On Thursday, a South African judge found Olympic track star Oscar Pistoriusnot guiltyof murder in the shooting death of his girlfriend.
That judge could still find Pistorius guilty of a lesser charge on Friday, and she has the power to do so because of a 1969 law that abolished trial by jury in South Africa.
Pistorius’ fate is in the hands of the judge and two officials called assessors, who might be less likely to be influenced by emotion than jurors, The New York Times has pointed out. These two assessors helped Judge Thokozile Masipa reach her initial verdict on Thursday.
While trial by jury is a commonly used right in the United States, the practice in South Africa declined long before it was officially banned in 1969.
The South African Law Commission has given a number of reasons for the gradual decline of juries, including:
- Expansive powers of the Minister of Justice to order trials without a jury.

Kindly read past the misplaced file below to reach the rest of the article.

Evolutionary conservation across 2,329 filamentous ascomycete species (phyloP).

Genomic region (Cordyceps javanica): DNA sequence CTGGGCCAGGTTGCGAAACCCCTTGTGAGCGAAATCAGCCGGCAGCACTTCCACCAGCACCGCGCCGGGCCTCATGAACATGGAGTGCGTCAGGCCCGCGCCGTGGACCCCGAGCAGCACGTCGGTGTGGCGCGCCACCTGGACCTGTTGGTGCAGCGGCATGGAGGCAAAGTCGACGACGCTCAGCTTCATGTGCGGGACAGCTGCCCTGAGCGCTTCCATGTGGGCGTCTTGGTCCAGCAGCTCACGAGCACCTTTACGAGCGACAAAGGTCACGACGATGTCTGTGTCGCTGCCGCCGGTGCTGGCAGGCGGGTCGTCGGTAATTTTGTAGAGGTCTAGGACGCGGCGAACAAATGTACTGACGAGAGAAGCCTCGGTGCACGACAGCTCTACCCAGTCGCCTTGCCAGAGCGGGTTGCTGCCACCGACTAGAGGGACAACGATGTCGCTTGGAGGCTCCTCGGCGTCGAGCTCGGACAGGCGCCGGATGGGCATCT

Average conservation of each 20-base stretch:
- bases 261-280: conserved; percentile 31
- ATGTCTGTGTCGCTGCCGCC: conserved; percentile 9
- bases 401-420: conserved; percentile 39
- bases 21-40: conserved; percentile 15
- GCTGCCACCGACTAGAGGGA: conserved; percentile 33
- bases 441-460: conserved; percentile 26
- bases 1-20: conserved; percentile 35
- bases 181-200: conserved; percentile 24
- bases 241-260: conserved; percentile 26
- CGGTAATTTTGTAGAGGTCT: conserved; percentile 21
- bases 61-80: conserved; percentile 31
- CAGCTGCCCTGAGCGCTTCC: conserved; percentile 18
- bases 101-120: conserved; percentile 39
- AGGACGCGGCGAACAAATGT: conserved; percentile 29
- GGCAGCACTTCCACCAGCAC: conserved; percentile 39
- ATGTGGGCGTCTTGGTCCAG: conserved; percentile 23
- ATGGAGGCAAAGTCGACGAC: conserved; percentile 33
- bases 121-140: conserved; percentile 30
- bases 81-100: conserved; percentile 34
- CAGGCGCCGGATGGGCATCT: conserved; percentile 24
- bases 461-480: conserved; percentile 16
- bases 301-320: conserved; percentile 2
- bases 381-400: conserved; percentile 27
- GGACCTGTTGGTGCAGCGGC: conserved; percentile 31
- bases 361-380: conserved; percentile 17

- Reluctance of the public to serve on juries.
- Widespread exemptions leaving few competent jury candidates.
- And fears of racial prejudice among jury members, given South Africa’s complex race relations.
According to a report by the South African Law Commission in the 1990s, the practice of trial by jury in South African courts gradually decreased throughout much of the early 20th century. The nation’s 1917 Criminal Procedure and Evidence Act 31 allowed anyone on trial in the local or provincial division of the Supreme Court to choose to be tried without a jury.
A 1935 amendment to that law authorised the Minister of Justice to order a trial be held without a jury for certain cases. The minister’s power in that regard increased in the mid-20th century, leading to a growing number of trials without jury.
A 1954 amendment to the nation’s criminal code established that all trials would take place without a jury, unless an accused person requested a jury and the Minister of Justice didn’t order otherwise.
By the time the Abolition of Juries Act 34 abolished the jury system completely in 1969, trials by jury had largely fallen out of use.
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